Who has time for writing?
Perhaps the most common writing advice is “Make time to write.” This is wonderful advice. After all, without separating time for the craft, how can the artist create art?
On the other hand, this advice is also one of the most difficult to carry out. Other tasks push writing to the side. For some, these tasks consist of kids and work. For the younger writers, classes and homework. Or maybe you have all of them at the same time. Either way, finding time for writing is difficult.
I actually laugh a little inside whenever I read somewhere that to write one must find a set time in one’s schedule, and one must sit in this wonderful quiet “writing heaven.” I don’t laugh because such advice is ridiculous, but because in my situation, it seems ridiculous. When am I supposed to write when I study full-time, hold a work-study job, and have an internship? In my spare time? Well, I need a few hours to sleep and to hold a social life, don’t I?
As for a writing spot, mine is usually either a dorm full of raucous college students that knock at the door once and then come in before you reply, or a crowded library where I can never find plugs for my running-out-of-battery-life laptop. I can’t lie. Both places can be wonderful, but they are far from a “writing heaven.” Hence, I don’t make time for writing or look for a special place to write. I just write when I can, and where I can. Sometimes while at work, even, I’ll start typing my stories as emails, and send them to myself.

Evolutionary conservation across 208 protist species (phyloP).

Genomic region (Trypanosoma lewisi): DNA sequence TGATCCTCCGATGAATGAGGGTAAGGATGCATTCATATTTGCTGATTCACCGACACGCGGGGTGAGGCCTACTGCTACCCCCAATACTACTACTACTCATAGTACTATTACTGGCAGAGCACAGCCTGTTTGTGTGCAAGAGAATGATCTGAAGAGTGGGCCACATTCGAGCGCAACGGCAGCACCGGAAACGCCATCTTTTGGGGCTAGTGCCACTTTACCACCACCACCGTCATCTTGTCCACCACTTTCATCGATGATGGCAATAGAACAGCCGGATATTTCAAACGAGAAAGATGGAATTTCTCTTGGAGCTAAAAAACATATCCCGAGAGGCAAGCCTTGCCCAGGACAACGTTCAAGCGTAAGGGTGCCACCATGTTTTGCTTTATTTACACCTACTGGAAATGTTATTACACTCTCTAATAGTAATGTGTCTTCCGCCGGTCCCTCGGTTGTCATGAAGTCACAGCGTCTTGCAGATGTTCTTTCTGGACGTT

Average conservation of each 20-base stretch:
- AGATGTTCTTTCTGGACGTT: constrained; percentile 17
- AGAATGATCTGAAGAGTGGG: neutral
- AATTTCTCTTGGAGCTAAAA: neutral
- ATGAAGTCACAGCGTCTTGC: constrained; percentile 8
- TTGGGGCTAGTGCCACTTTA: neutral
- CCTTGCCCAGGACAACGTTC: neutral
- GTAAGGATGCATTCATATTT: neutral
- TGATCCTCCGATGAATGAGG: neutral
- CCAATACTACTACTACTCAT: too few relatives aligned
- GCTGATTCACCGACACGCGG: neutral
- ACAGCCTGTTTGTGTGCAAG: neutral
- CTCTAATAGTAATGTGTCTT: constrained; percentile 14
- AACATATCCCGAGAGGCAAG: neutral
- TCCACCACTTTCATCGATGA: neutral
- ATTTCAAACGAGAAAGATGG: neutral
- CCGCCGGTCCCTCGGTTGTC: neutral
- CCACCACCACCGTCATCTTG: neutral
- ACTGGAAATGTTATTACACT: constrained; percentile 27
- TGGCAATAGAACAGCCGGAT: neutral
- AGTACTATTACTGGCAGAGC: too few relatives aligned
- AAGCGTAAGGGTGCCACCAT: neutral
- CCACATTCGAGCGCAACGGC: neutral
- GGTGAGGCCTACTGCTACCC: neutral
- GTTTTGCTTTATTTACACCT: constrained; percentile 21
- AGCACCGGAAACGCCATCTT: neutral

Still, I have come to realize that complaining is pointless, because making time for writing is only for the better. So I am going to make time.
After all, there must always be some time. Ideally, a person should reserve at least an hour or two a day to write. Yet, we all know this is not always possible. Thus, for those of us who cannot–even if we want to and try to–find a place and a time for writing every day, it is fine to settle for some days. What matters is that the stories, essays, novels, poems or plays which you are working on don’t stay in one place. Also, making time for writing should make the task easier. Having reserved time for something, you will not have to worry about fitting it in your to do list anymore.
If you’re in a similar position to the one that I’ve described, why don’t you take another look at your weekly schedule? Write it down if you must. Look at it well. There should be at least an hour you can reserve for writing, even if it’s once a week or twice a week. As for a place for writing, if you find an ideal one, cherish it, if not, there should be one that’s close enough to ideal, use it.